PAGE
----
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Managing with a Plan

August 2012
D'Jeane Peters, Public Affairs

In this photo, Jim Taylor shows one of his his stockwater tanks.
Jim Taylor, rancher near Laurel, Mont., installed stockwater tanks throughout his ranch to help facilitate his seven-pasture, deferred rest-rotation grazing management system.

Jim Taylor of Laurel, Mont. is a third generation livestock producer, bank manager, and a Carbon County rancher with a plan. For the last 16 years, he has implemented a grazing system on his 3,500 acres that brings together rotational grazing and forage management. Taylor runs anywhere between 70 and 100 head of cattle on shares, grazing them from May until October.

His sense of organization is admirable. Each of his pastures is named in an Excel spreadsheet, and the number of days each pasture can be grazed is listed, factoring in the number of cattle being run that year. This type of planning is easy, he says, “because when you plan in the winter, you are more likely to stick to it.” He moves his cows throughout the summer every two to three weeks through a seven-pasture, deferred rest-rotation grazing system, and rests (does not graze) one of his pastures each year.

Taylor received technical assistance from Matt Ricketts, area rangeland management specialist with the USDA Natural Resource Conservation Service (NRCS). Together, they designed a grazing plan that would allow Taylor to increase the carrying capacity of his land and preserve his forage. “Over the year, there’s enough [grass] carry-over,” says Taylor. Getting this plan in place required some additions to his property, including cross fences and water tanks, which were cost-shared by NRCS. Taylor is also enrolled in the Conservation Stewardship Program (CSP) which pays ranchers annually for the environmental benefits they produce.

While his grazing system is designed to thrive in a tough, dry climate (about 13-14 inches of annual precipitation), it also does well when he receives too much rain. When a 150-year flood hit his property in the spring of 2011, his riparian area (the green, wet area adjacent to a stream) weathered it well. According to Ricketts, his healthy riparian areas were full of diverse woody species and a dense mass of sedges, rushes and grasses, which stabilized the area and prevented it from eroding. “Erosion formed head cuts above and below his property, but the head cuts stopped once they reached the Taylor place due to the outstanding condition of the riparian area,” Ricketts said.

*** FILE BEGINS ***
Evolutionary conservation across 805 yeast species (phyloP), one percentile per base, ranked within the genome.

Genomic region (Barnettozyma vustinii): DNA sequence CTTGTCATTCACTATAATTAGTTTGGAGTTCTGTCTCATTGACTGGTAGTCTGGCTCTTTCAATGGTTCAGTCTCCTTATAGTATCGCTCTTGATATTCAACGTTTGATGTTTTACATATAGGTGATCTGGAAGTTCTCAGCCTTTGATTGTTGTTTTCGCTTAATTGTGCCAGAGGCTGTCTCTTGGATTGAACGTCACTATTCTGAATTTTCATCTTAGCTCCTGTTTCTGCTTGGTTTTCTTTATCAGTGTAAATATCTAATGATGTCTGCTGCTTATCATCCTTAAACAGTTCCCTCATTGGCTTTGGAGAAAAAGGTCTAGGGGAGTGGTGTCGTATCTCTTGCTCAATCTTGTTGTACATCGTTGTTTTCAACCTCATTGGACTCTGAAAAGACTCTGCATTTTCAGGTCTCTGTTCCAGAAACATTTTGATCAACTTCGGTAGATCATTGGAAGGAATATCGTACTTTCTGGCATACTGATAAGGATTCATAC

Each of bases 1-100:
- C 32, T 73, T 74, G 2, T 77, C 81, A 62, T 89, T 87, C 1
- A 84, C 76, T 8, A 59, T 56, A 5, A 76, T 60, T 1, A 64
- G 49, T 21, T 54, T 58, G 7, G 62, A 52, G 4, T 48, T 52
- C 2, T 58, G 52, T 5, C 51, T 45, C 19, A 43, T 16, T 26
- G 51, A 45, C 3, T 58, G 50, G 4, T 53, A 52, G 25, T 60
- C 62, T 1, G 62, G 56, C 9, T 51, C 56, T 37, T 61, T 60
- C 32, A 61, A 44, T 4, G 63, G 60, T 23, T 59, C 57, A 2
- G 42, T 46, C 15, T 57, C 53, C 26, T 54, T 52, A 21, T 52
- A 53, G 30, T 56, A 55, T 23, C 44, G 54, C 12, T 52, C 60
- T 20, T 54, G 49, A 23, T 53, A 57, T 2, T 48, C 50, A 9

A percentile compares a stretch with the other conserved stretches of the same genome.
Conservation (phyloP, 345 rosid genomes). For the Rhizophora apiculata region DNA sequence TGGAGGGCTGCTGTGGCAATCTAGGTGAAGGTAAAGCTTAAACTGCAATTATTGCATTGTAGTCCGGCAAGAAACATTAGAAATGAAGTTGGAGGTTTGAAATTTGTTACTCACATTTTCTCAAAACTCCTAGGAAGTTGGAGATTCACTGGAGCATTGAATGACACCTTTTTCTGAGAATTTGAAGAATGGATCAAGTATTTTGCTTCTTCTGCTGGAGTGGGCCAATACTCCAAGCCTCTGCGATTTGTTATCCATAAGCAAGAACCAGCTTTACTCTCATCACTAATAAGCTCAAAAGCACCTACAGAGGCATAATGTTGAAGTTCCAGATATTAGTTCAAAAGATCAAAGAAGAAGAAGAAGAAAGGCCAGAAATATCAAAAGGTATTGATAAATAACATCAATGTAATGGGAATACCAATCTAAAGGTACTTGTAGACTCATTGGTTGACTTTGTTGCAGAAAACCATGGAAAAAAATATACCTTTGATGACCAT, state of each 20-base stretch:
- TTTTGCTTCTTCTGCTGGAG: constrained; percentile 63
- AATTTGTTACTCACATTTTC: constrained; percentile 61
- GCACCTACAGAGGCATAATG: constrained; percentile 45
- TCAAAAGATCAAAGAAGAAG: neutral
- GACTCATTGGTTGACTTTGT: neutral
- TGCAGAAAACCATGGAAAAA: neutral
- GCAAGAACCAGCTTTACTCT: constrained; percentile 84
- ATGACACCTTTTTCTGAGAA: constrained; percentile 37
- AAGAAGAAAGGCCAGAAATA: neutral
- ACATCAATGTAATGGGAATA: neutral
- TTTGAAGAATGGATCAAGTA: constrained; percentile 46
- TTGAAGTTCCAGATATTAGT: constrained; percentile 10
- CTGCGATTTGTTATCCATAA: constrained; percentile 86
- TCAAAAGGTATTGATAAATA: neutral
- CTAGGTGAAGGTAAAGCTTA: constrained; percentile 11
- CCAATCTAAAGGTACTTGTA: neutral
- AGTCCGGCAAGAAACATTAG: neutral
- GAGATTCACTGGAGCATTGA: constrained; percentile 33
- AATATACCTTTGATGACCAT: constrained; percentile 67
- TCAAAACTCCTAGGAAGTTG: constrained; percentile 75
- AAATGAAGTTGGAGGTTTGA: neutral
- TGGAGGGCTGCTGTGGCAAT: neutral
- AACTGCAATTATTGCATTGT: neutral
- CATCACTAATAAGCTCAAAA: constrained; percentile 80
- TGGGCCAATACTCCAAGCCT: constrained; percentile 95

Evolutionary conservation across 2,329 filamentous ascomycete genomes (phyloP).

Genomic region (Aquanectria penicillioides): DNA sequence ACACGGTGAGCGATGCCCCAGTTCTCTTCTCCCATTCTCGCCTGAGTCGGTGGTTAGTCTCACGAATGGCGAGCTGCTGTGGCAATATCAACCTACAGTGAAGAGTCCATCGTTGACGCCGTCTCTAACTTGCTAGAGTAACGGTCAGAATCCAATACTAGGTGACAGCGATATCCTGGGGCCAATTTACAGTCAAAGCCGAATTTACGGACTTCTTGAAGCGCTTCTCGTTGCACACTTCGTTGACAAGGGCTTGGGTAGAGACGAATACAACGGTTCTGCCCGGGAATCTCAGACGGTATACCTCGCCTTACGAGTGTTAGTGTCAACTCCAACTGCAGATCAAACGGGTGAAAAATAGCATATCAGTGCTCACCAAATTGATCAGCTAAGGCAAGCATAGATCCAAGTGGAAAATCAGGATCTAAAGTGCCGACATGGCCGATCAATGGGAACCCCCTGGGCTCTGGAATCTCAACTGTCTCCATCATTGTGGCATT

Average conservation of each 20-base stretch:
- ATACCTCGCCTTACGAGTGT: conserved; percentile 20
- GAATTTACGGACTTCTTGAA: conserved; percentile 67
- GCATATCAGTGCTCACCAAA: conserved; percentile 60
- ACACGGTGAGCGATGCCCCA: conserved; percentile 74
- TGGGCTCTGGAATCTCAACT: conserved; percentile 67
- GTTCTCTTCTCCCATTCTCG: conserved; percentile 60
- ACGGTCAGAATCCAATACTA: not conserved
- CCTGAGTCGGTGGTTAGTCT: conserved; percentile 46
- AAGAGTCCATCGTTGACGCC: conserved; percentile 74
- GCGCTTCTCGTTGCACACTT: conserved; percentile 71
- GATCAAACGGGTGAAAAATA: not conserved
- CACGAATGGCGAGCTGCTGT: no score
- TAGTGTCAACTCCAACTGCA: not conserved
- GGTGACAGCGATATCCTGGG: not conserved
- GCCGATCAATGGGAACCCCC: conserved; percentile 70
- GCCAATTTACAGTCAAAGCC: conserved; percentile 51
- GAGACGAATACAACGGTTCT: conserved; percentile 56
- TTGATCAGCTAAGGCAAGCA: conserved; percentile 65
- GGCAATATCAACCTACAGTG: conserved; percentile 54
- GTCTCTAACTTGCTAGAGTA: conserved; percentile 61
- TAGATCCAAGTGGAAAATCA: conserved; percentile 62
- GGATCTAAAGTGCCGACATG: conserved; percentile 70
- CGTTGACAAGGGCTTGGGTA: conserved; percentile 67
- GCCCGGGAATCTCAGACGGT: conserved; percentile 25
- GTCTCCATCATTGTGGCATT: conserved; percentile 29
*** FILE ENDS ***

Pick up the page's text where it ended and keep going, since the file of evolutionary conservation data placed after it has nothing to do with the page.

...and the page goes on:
And all of this is a result of his grazing management system, which has improved grass and forage production, making his land more drought and weed resistant. Much of this, according to Ricketts, can be attributed to his grass and forb diversity. While important for healthy grazing land to raise cattle, wildlife also need the same diversity.

Early on in the planning process, sage-grouse habitat was identified. “Insects contribute to the survival of sage-grouse chicks,” Ricketts said, “and forb diversity contributes to an abundance of insects.” He said this simply illustrates that effective grazing land management for cattle production is also good for sage-grouse.

While touring Taylor’s ranch, he pointed to an area he knew to be a lek, or sage-grouse mating ground. “You could sit there and watch them for hours. It’s like they don’t even notice we’re here,” says Taylor. Not only are sage-grouse benefitting from better nesting, brood rearing, and wintering habitat, but other species like sharptail grouse, Hungarian partridge, nongame birds, deer, and many other wildlife species are as well. Managing to conserve his grass has resulted in full cattle, plenty of grass, and happy sage-grouse. That is certainly nothing to “grouse” about.

Photo shows cattle grazing in sagebrush.
Taylor uses a grazing system that has improved his grass and forage production, making his land more drought and weed resistant. Sagebrush also offers valuable food and cover for sage-grouse.

Cattle graze sagebrush grasslands on the ranch.
Summer photo of dry sagebrush grassland with good vegetative cover.
The grazing management plan on Jim Taylor's ranch has created healthy riparian areas, full of diverse woody species and a dense mass of sedges, rushes, and grasses.